Delay, coupled with contingency planning (as opposed to contingency procurement – buying very expensive projects in case they might be needed), are very important generators of major cost savings.  Indefinite delay of the proposed Chemistry and Metallurgy Research Replacement Nuclear Facility (CMRR-NF), a policy already chosen, is an example.

In other cases, smaller, properly-paced programs, with lower annual costs, can replace high-risk “crash” programs (such as design-build approaches to huge nuclear facilities).

Smaller future deployments allow delays in designing and producing replacement systems, assuming a system is not eliminated entirely.

Not infrequently the purported urgency of a project stands in inverse proportion to its ultimate importance.

Thus, quoting without other comment from last week’s relevant Arms Control Association’s press release, with emphasis added:

  • "Procurement of the first new SSBNX can be delayed until 2024 and its deployment postponed until the Ohio class fleet is reduced to seven in 2033."
  • "Delay Spending on New Strategic Bombers"
  • "Another option is to keep the current Minuteman III until 2075." 
  • "There is time to reevaluate the [B61-12] LEP plan and scale it back, or to delay the program into the mid 2020s." [The Obama Administration decision to rush the B61 LEP from the Bush administration’s schedule – that is, stick B61-12 production right in the middle of the W76 LEP -- has created a management and fiscal nightmare.]

In a world where future costs are discounted to the present, delay saves money, other factors being equal.

NNSA Budgetary Implications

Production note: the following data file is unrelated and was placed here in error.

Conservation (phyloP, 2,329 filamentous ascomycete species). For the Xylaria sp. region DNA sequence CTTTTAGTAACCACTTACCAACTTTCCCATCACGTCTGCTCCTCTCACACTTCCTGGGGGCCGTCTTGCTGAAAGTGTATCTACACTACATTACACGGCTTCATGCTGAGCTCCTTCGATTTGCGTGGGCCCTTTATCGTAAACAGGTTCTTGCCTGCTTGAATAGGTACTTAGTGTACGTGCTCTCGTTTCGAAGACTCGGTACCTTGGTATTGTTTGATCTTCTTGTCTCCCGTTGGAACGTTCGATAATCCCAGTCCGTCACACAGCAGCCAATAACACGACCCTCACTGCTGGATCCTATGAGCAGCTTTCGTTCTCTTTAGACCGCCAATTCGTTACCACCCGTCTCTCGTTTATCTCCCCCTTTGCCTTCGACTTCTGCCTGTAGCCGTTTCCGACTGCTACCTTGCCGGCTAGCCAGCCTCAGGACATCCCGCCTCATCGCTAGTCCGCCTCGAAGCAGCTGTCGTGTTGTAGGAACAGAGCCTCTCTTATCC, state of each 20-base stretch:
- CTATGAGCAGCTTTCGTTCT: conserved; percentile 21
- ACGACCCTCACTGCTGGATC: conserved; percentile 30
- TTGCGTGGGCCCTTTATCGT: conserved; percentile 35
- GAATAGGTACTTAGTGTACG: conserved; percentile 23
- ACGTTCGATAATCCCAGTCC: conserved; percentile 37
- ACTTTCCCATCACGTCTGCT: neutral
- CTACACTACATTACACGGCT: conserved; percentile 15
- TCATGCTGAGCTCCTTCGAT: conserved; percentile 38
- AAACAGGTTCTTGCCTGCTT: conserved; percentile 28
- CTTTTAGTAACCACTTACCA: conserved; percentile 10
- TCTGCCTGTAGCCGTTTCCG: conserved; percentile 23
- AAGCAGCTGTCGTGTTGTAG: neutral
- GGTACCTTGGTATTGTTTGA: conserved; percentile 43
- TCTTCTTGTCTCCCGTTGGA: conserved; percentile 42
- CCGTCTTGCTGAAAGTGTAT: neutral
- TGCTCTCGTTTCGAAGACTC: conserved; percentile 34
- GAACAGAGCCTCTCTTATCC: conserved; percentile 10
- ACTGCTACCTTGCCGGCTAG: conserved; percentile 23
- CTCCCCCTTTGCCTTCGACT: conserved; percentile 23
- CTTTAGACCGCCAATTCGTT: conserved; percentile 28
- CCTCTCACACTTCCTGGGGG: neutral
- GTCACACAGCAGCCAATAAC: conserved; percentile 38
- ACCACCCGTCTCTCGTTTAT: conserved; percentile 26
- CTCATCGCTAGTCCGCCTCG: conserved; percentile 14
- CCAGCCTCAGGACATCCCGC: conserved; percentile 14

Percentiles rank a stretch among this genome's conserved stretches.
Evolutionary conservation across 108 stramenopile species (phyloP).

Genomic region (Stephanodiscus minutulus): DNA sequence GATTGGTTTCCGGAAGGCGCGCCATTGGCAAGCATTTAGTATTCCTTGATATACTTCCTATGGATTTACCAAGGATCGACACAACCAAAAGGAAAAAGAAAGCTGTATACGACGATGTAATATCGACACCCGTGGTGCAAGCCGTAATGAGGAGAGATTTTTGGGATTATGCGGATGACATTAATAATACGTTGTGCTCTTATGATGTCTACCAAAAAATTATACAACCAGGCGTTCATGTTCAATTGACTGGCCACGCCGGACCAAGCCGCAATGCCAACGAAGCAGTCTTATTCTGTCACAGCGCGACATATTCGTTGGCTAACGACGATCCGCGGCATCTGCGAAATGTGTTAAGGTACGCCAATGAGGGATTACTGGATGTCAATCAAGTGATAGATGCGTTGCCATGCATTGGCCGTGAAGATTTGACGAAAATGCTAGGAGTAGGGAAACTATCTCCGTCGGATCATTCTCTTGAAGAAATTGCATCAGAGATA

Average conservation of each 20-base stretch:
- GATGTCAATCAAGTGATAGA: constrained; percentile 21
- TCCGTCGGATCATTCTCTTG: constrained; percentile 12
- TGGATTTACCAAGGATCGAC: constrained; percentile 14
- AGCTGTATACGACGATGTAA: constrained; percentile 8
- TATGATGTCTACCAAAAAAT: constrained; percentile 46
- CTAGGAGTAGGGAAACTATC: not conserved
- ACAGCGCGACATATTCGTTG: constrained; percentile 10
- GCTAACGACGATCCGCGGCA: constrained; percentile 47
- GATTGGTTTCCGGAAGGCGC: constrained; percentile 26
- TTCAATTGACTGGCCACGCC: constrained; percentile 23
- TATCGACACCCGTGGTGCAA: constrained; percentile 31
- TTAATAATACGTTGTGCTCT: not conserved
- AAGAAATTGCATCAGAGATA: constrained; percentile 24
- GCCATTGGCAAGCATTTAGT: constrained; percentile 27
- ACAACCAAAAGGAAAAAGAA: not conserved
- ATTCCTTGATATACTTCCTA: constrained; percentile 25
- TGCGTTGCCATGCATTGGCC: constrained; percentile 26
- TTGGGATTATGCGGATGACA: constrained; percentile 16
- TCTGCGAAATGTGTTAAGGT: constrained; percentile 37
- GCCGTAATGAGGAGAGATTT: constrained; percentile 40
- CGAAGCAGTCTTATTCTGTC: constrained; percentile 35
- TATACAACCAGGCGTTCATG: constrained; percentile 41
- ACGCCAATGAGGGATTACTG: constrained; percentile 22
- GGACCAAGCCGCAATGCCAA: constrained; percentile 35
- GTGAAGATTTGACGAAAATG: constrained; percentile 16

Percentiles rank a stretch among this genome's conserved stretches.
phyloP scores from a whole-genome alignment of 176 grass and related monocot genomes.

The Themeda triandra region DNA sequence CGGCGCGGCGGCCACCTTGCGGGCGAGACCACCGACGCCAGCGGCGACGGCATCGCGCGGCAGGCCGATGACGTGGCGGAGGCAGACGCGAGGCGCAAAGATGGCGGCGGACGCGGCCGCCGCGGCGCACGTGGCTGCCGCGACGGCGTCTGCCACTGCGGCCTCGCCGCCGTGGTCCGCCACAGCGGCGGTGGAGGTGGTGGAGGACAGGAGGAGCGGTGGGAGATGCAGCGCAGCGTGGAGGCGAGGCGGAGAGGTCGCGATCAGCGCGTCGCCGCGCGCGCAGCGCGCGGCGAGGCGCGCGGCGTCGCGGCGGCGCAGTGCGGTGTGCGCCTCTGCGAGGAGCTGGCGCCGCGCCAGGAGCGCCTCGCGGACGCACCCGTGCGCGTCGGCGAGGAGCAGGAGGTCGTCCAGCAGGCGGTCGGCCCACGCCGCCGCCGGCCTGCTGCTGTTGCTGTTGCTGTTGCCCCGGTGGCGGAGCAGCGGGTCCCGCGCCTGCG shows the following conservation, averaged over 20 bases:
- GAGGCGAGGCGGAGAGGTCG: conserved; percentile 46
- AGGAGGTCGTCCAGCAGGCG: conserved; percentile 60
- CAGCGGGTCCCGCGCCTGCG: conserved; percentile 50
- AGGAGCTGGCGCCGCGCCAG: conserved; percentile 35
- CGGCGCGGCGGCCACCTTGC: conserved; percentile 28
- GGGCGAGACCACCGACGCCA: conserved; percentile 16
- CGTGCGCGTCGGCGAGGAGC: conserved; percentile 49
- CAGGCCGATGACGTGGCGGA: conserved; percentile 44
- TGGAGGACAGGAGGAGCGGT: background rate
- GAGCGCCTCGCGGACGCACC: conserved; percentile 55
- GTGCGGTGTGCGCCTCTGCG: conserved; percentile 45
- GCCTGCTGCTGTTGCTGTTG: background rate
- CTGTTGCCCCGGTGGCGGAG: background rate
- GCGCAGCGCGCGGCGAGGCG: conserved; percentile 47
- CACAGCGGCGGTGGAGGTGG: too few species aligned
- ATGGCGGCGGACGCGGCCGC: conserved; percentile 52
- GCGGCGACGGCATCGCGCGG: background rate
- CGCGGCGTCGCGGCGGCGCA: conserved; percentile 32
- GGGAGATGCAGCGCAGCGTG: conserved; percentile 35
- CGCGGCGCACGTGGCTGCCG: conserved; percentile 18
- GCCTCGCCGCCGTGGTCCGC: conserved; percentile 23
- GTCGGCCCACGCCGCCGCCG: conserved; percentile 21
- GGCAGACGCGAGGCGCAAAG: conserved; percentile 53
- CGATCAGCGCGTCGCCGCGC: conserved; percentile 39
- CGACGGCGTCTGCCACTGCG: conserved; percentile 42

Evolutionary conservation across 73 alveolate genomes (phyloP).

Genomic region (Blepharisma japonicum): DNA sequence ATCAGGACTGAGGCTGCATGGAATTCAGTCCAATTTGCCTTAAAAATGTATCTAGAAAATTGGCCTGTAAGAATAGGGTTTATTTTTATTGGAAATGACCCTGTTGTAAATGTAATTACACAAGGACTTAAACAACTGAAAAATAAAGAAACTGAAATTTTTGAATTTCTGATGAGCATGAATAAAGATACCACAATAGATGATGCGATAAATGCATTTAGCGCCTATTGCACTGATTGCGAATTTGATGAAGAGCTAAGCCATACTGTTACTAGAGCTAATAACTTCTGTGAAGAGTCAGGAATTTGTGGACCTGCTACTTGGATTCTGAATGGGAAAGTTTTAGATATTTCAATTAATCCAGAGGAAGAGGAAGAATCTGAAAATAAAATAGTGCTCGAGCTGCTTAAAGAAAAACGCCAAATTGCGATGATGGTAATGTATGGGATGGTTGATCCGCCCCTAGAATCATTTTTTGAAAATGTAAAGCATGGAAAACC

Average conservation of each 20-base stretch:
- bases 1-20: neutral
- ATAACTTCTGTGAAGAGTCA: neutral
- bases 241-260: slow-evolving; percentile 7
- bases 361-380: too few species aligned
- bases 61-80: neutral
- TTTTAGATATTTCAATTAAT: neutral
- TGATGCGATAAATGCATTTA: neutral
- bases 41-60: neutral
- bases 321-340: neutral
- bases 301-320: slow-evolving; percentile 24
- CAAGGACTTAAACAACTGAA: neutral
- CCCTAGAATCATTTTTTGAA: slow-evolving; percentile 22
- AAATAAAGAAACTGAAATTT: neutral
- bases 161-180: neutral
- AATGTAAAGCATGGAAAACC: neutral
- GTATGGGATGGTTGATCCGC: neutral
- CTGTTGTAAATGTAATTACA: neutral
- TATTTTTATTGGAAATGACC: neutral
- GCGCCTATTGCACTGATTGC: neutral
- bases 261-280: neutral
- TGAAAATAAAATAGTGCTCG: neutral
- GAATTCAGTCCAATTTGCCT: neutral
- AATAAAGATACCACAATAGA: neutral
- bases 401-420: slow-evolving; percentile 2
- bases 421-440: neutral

We know from the hundreds of meetings we have had with executive branch and congressional staff in recent years that many of these parties believe too much money is being spent on the NNSA’s nuclear enterprise.

It is therefore significant that Sanger mentions that President Obama

…is already moving quietly…to explore whether he can scale back a 10-year, $80 billion program to modernize the country’s weapons laboratories. 

The White House agreed to the spending on the weapons labs as the price of winning Republican votes on the new Start three years ago, but one senior defense official said late last year that “the environment of looking for cuts in the national security budget makes this an obvious target.”

According to one knowledgeable writer, whose story we have confirmed with parties directly involved, the NNSA laboratories have anticipated these cuts since 2009 and have taken a number of steps to set up compensatory funding mechanisms outside the direct control of Congress.[10]

We share this writer’s dismay.

The budgetary future of the four NNSA production plants is fairly predictable, within a range defined by the present contracting paradigm.

The budgetary future of the three NNSA weapons laboratories and the Nevada National Nuclear Security Site (NNSS) is less clear and far more contingent.  That we must leave for another day.

***ENDS***


[1] Up to now, President Obama’s occasionally soaring but contradictory rhetoric, e.g. in Prague, 4/5/13 (“a world free of nuclear weapons…[but] perhaps not in my lifetime…we will reduce the role of nuclear weapons…[but] the United States will maintain a safe, secure and effective arsenal to deter any adversary, and guarantee that defense to our allies…”) has not been followed by agreements or legislative proposals that limit nuclear arms in number or novelty, reduce their role in U.S. strategy, or lessen the fiscal resources devoted to them.  The 2010 Nuclear Posture Review (pdf) was a fundamentally ambiguous document.

New START addressed only deployed, strategic weapons and used a counting rule that did not mandate arms reductions within that category.  In principle, the number of warheads and bombs could actually rise under New START, as has been the case (slightly) in Russia.  New START also permits qualitative improvements.

The President’s lack of action on disarmament is widely appreciated.  Today’s Christian Science Monitor editorial board: